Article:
Concrete Cracking Problems: A modern-day phenomenon?

Conclusions
It should come as no surprise to learn that since the commercial availability of high-performance concrete, the problems associated with autogenous shrinkage have become more widespread and profound. Certainly, modern concrete, has all the ‘ingredients’ for dramatic increases in potential autogenous shrinkage and is more susceptible to excessive early and later-age cracking when compared to more traditional concrete mixtures. Hopefully, once the combination of all the factors that exacerbate adverse reactions associated with autogenous shrinkage are better understood—by parties involved with the design and construction of concrete structures—then perhaps problems and conflict can be avoided and the potential for cracking can be reduced to a nominal, more 
acceptable degree.

 TYPES OF CRACKS
Terms to describe types of cracks vary from region to region, but cracks resulting from hydration reactions or moisture transfer are most commonly classified by their cause or by their appearance.

Plastic shrinkage cracks
Plastic shrinkage cracks occur within the surface of fresh concrete while it is still plastic, and are characterized by their random pattern. They are usually discontinuous and rarely extend to a free edge. The cracks are caused by the rapid drying of the surface, particularly during warm and wind-drying conditions. The potential for cracking increases with workability—particularly when inadequate curing measures are taken.

Drying shrinkage cracks
Drying shrinkage cracks occur when concrete is subjected to a lower environmental relative humidity (RH) than its internal relative humidity. The mechanism is generally accepted to be due to the development of capillary tension as water is lost from the pores and menisci are formed. Shrinkage of the cement paste of a concrete will be larger the higher the w/c ratio because the latter determines the amount of water in the cement paste and the rate at which water can move toward the surface.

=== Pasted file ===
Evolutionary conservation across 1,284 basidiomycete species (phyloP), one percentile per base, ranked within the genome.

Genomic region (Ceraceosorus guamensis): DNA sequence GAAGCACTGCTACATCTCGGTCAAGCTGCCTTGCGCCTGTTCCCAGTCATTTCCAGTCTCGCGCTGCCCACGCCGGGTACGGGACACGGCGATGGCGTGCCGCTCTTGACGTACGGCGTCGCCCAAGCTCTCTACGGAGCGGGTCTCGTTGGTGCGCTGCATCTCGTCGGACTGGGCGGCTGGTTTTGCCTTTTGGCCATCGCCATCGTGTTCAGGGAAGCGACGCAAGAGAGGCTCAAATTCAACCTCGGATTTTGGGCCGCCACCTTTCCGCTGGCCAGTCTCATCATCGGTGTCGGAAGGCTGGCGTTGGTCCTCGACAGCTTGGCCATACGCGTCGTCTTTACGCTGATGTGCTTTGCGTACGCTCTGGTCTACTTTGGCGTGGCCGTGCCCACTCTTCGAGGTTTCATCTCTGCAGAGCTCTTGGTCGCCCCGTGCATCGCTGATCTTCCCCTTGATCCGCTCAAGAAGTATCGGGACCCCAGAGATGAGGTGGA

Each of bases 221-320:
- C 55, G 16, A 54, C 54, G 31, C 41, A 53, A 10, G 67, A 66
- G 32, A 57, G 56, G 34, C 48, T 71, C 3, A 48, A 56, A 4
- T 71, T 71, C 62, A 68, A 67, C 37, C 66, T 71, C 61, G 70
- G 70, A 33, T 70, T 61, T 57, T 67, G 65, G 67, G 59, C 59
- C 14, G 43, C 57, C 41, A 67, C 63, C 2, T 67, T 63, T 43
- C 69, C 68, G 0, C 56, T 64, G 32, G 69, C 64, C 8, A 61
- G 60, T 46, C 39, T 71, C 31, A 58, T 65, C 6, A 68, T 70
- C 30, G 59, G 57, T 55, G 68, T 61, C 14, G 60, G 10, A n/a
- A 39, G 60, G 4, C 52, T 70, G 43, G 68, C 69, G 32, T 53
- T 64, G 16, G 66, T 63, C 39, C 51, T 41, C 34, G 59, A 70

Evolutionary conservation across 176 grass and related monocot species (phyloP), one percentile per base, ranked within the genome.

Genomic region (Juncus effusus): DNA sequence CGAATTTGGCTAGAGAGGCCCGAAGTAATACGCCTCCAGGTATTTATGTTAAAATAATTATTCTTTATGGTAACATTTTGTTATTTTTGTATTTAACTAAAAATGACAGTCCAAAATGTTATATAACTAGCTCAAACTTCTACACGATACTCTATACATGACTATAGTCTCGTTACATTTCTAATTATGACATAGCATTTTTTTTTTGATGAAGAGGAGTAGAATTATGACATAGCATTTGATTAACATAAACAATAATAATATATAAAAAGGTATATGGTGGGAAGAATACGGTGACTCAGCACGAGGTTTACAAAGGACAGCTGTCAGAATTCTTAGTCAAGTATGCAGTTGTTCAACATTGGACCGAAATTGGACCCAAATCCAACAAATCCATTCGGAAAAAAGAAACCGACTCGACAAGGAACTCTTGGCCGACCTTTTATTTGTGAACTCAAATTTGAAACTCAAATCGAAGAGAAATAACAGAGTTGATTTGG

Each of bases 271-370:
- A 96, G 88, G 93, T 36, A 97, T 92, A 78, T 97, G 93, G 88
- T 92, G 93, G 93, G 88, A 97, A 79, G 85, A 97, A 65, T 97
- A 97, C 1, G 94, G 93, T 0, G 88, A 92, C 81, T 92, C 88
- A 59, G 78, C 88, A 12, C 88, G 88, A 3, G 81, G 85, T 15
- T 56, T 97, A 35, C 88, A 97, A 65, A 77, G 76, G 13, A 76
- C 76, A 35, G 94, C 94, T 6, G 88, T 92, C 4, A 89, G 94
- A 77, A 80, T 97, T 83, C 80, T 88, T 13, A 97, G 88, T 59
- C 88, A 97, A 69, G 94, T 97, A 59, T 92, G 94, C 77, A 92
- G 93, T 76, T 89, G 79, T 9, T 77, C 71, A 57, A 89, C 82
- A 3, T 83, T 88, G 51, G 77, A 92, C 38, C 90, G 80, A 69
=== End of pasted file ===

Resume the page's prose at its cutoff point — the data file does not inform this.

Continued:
Carbonation shrinkage cracks
Carbonation shrinkage cracks can occur because of atmospheric carbon dioxide diffusing through the cement matrix pore structure to react, in the presence of moisture, with calcium hydroxide. Carbonic acid is formed during the initial reactions that subsequently result in the formation of calcium carbonate. Cracks form as the result of dissolution of the calcium hydroxide crystals while the crystals are under pressure, and deposition of calcium carbonate in places where the carbonate is not under pressure.

Surface crazing and map cracksinadequate curing practices are carried out and rapid drying conditions prevail. The result is that the top surface cracks in a random manner, sometimes referred to as alligator cracking or mud-cracking, with 
the cracks usually only extending a few millimetres below the surface.

Thermal stress cracks
Thermal stress cracks occur as a result of the evolution of heat during the cement hydration process. The potential will increase with increased thickness of section and cement content. Unlike drying shrinkage or carbonation shrinkage, contraction during cooling of mass concrete is greater within the interior.

 

paul-jeffsPaul Jeffs has more than 45 years of experience in the construction industry around the world. He is principal of PJ Materials Consultants Ltd., a Guelph-based company that provides consulting and sub-consulting services across Canada for the investigation, construction, and restoration of masonry and concrete structures. He can be reached at pjeffs@pjmc.net.

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  1. Most all Cracks all cause from the use of steel as a reinforcement. Steel expands and contract due to temperature change and eventually water causing rust.
    In Canada about 50 percent of the bridges are constructed with FBR instead of steel and has a life cycle of 50 plus years.

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